We examined 7 Chinese and Japanese Mobile Gaming Stereotypes and Here’s What We Found!

Did you know that the majority of players in the world’s biggest game are female? Not everyone does, we are often filled with fixed, unalterable ideas of how things stand and the gaming industry is no exception to this rule. That’s why it is more than healthy, from time to time, to question our views to verify whether they still remain valid. And there is no better way to do that than with real, actionable data.

Editor’s Note: This is an extended version of an article on the same topic that we published in Pocketgamer.biz and BusinessofApps

All data and examples in this post are gathered from the GameRefinery service, check it out here. If you’re interested in researching over 200 in-game features, their popularity, and implementations or checking out feature deconstructions of hundreds of games, you might want to pay a visit!

This blog post is all about the gaming stereotypes we tend to have of the Japanese and Chinese markets. Is FPS still a turn-off for the Japanese? Is casual all but dead in China? What about Japanese gamers and their alleged “multiplayer phobia”

Disclaimer: It should be noted that we are only looking at mobile (iOS, top grossing, number of games)

Stereotype #1: “The Japanese don’t like shooter games, especially FPS”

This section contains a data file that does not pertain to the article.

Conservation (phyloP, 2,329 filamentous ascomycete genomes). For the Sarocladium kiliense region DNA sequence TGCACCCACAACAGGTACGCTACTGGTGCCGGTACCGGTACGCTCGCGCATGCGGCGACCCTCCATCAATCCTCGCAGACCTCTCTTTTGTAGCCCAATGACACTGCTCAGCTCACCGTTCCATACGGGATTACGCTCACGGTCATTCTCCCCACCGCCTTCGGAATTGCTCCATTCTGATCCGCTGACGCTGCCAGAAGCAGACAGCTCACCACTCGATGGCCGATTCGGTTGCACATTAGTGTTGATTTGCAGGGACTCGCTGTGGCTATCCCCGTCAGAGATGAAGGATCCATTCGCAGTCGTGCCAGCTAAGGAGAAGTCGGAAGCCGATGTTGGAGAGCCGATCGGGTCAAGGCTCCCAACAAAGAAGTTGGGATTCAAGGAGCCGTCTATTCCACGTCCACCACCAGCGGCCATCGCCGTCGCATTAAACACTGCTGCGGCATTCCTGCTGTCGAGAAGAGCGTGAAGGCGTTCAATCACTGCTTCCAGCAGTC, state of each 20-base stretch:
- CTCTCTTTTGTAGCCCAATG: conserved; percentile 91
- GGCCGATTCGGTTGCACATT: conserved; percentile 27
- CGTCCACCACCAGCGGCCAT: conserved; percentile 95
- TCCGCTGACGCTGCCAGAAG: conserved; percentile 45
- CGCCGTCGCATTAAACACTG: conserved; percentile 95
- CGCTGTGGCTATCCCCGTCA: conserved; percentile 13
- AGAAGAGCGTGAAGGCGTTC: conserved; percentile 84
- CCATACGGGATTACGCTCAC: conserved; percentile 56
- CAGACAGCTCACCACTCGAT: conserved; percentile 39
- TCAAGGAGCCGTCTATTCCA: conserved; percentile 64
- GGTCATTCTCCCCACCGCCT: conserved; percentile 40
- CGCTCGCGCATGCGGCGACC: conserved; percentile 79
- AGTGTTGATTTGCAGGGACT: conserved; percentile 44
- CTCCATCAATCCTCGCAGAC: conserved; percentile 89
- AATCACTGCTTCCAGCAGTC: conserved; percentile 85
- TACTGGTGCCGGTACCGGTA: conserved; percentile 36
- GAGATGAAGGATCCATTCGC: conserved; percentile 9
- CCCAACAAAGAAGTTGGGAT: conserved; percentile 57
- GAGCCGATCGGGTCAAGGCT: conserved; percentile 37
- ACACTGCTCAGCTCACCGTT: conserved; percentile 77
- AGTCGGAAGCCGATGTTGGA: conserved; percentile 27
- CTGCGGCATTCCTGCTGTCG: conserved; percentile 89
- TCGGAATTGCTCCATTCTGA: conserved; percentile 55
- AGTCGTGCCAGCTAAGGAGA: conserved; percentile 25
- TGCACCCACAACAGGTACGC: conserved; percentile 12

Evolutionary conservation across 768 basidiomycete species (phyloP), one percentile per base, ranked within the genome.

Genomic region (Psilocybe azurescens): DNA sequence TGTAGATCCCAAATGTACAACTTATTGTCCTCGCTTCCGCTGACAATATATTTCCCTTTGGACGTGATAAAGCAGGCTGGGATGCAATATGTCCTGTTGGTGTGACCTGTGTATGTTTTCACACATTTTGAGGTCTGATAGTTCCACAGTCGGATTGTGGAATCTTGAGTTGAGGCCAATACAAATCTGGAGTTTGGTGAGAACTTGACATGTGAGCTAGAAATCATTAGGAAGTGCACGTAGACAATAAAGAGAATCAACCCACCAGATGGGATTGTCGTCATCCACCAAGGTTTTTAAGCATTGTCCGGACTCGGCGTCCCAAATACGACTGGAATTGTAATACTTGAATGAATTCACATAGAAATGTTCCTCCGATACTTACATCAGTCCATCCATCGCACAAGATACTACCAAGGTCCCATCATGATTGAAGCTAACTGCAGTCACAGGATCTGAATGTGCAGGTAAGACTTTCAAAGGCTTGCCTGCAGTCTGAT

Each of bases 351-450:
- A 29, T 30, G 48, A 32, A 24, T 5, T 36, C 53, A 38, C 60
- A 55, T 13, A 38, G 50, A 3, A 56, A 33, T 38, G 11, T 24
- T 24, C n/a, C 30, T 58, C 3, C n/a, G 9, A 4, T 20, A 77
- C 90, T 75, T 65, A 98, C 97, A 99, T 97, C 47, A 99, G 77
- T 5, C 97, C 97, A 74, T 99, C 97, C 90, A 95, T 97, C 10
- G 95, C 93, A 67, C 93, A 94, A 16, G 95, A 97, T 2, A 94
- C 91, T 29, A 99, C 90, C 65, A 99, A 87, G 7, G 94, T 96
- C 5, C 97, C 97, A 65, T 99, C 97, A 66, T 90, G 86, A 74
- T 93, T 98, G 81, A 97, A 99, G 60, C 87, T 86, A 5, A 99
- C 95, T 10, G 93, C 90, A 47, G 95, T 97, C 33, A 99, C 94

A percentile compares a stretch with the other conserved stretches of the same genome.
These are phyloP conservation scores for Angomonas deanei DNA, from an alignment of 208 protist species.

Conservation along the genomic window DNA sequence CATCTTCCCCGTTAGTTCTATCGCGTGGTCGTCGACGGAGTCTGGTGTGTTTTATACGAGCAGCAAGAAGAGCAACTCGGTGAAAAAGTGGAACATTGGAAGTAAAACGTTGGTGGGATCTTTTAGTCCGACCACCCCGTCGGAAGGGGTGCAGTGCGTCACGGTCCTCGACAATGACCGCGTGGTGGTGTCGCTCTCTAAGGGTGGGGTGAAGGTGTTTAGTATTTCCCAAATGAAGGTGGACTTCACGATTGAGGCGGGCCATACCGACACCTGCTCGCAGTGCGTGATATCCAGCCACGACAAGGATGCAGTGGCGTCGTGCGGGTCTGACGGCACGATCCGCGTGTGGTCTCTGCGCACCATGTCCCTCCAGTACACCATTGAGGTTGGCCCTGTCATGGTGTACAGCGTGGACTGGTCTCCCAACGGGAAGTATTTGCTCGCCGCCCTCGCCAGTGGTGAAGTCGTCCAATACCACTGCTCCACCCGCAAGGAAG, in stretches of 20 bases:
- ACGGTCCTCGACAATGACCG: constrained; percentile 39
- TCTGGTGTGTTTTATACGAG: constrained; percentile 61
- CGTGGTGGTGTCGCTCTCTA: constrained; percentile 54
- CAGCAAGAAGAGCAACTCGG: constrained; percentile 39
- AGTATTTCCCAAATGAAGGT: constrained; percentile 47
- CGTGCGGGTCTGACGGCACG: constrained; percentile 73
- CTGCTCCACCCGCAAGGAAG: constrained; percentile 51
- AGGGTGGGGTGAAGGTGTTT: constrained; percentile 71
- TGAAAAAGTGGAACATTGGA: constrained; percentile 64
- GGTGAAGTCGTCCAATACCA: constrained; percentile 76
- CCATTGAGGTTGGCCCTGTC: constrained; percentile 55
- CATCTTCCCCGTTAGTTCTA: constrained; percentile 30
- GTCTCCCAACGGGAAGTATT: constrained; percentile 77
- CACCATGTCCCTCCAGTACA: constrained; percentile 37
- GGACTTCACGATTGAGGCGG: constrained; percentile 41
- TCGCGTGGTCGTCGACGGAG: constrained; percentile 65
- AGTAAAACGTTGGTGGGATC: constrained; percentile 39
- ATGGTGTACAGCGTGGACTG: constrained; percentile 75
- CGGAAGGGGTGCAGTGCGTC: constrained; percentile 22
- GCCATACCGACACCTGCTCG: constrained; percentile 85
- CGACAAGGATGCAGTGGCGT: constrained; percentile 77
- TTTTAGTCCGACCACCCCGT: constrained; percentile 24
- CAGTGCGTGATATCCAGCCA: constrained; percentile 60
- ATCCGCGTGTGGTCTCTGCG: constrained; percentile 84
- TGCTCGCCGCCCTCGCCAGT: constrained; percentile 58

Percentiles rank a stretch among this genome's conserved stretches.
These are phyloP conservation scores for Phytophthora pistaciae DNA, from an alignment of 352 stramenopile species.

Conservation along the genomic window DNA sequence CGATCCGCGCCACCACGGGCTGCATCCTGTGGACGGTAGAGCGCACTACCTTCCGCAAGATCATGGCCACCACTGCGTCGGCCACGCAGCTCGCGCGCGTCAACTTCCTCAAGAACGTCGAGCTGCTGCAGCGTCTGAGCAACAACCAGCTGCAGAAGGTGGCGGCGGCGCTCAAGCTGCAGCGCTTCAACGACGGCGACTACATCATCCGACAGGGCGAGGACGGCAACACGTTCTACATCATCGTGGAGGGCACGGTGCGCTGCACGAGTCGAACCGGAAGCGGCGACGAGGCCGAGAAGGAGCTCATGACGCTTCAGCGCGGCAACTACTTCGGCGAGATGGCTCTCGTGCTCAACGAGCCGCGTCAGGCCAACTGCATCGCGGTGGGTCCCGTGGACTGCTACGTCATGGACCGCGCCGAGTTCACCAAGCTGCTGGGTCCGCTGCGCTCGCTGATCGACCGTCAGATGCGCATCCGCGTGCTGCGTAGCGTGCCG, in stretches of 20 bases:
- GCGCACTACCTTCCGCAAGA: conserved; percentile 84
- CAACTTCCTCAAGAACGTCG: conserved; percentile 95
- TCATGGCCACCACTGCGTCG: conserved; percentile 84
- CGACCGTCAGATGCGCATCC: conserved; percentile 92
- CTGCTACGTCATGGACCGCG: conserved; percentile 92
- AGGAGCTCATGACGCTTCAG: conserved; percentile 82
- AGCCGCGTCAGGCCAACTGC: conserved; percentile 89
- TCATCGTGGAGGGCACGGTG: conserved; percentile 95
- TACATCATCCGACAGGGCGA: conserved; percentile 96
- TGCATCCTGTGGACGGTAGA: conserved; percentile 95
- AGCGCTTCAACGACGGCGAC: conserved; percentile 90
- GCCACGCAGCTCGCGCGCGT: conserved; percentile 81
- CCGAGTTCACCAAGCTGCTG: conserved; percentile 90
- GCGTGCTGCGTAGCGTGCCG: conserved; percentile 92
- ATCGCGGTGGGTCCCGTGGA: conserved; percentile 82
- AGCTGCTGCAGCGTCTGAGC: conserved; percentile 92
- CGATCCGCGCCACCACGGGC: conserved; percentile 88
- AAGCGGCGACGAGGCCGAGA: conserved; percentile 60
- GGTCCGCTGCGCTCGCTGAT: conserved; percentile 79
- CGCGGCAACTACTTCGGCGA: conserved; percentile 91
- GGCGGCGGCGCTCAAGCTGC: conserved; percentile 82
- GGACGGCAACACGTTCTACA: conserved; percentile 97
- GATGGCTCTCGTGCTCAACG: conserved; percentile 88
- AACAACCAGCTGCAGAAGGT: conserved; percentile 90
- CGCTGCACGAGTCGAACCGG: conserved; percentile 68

"The Japanese don’t like shooter games" gaming stereotype Google search

Background: This has to be one of the most long-lasting puzzles relating to the Japanese gaming culture. Why have many kinds of shooter, especially FPS games been largely marginalized in the land of the rising sun? Is it because the Japanese have a totally different attitude towards guns and popular FPS themes such as WW2, compared to let’s say Americans? Or does the market’s history of neglecting PC-gaming for a substantial period of time have something to do with this?

What Does GameRefinery Data Say: 

Amount of Shooter games in the Japanese Top 500 grossing mobile games when compared to China and the US. Gaming Stereotypes
It should be noted that we are only looking at Mid-Core FPS/TPS games here, not e.g. more casual Shoot Em’ Ups.
Top-grossing Shooter games in Japan
Battle Royale is the most prominent subgenre in Japan among Shooter games.

Based on this market comparison of shooter games in the US, Japan and China of the top 500 grossing mobile games, we have several interesting findings.

  1. The amount of shooter games in Japan is lower than in China or the US.
  2. Battle Royale is the most popular Shooter subgenre in all 3 markets, including Japan.
  3. No home-grown shooters exist in the Japanese top 500 grossing market, leaving the market up for grabs for overseas publishers. 
  4. The biggest shooter in Japan is NetEase’s Knives Out, which enjoyed a first-mover advantage in this space way before Fortnite, PUBG or Call of Duty managed to blast their way in.